When Zak came upon Riley, the puppy’s condition bespoke his abusers’ handiwork—three shotgun pellets embedded beneath his skin, teeth turned permanently black from malnutrition. The meeting was one of a man and a dog singularly suited to save each other. As a former US Marine sergeant, Zak was one of only a few people with the mettle and physical wherewithal to get Riley out. And in rescuing him, Zak was also attempting to save himself, conquering the currents of cruelty that swelled beneath his early life and always threatened to drown him.
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About the Author
Pete Nelson received his MFA from the University of Iowa Writers’ Workshop and has written for numerous magazines, including Harper’s, Playboy, and Esquire. He is the author of the novel I Thought You Were Dead and numerous nonfiction titles, including Left for Dead and That Others May Live. He resides in Westchester, New York.
Read an Excerpt
It was shortly after ten o'clock on a warm Sunday morning, on June 20, 2010. The news on television was mostly bad and depressing, bombs going off in Baghdad and an uncapped British Petroleum oil well belching black clouds of oil into the Gulf of Mexico. It was Father's Day, but I was not a father, nor had I ever had a reason to celebrate Father's Day — or, for that matter, Mother's Day. I'd driven six hours south from my home in Salt Lake City, Utah, because I wanted — because I needed — to get away from it all. And by "it all," I meant "people."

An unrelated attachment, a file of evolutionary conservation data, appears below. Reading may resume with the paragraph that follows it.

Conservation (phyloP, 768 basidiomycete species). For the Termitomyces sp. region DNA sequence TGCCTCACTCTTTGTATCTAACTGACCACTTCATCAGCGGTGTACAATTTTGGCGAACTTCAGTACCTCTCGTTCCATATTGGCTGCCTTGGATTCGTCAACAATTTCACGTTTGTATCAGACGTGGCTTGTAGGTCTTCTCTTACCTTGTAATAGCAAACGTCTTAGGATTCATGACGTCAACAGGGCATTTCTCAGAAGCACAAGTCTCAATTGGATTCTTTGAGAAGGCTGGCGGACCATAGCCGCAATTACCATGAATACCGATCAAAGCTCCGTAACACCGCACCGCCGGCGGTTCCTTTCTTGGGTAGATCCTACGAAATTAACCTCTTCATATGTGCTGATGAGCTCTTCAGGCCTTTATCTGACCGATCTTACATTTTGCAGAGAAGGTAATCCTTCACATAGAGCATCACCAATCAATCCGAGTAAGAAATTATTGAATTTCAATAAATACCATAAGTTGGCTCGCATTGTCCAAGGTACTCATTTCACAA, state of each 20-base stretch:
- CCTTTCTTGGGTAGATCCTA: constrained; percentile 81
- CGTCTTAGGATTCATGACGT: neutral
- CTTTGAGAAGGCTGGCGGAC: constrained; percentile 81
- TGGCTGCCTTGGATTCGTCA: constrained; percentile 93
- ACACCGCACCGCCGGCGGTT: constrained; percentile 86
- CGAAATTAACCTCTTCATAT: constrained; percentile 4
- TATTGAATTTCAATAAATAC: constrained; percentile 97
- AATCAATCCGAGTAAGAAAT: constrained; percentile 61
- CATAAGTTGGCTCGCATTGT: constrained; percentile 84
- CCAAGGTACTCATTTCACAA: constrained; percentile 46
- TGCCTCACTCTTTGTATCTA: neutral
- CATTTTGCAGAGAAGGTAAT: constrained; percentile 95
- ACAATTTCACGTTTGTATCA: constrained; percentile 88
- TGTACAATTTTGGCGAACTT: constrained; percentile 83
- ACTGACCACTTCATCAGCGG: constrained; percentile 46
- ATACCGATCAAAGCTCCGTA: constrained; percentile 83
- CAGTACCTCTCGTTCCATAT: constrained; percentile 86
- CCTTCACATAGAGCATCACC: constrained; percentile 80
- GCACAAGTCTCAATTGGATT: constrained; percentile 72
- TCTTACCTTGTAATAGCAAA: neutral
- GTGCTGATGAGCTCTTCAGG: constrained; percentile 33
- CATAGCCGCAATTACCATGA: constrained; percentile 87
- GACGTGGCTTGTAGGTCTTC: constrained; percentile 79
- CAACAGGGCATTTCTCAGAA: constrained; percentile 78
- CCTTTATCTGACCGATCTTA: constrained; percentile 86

In that regard, I was successful. I could hardly have been farther away from people than here, navigating a crack in the earth, an hour from the closest town of Page, Arizona. I'd been moving at a good pace since breakfast, traveling down one of the Colorado Plateau's slot canyons, a unique topography created by hydrological and aeolian forces that over the eons had eroded the red sandstone surrounding me. Slot canyons are like knife slices in the earth, and some can be hundreds of feet deep and only a few feet wide. The canyon I was in (and this was the reason I chose it) was a technical canyon, meaning it could not be traversed without the use of ropes and climbing gear: carabiners, a harness, ascenders, bolts, and anchors. I was traveling down from the head of the canyon, the first mile or so an easy stroll on a sandy path, but then the adventure began. Each time I had to set my ropes and rappel down, a skill I learned in the Marines, I increased the danger, because without my gear, I would not be able to turn around and exit the way I entered, or go forward beyond the next technical traverse, and gear can always fail. Humans are more likely to fail than gear; one bad bolt-set or hastily tied knot, and I could find myself at the bottom of a hole with no way out. I'd applied pre-mission preparation procedures drilled into me in the Marine Corps. I'd built in as many precautions as possible, brought more rope than I expected I'd need, and I'd given my wife, Michelle, my location and a "drop dead" time, meaning that if she didn't hear from me by then, she should call search and rescue. Even that didn't mean I'd be safe.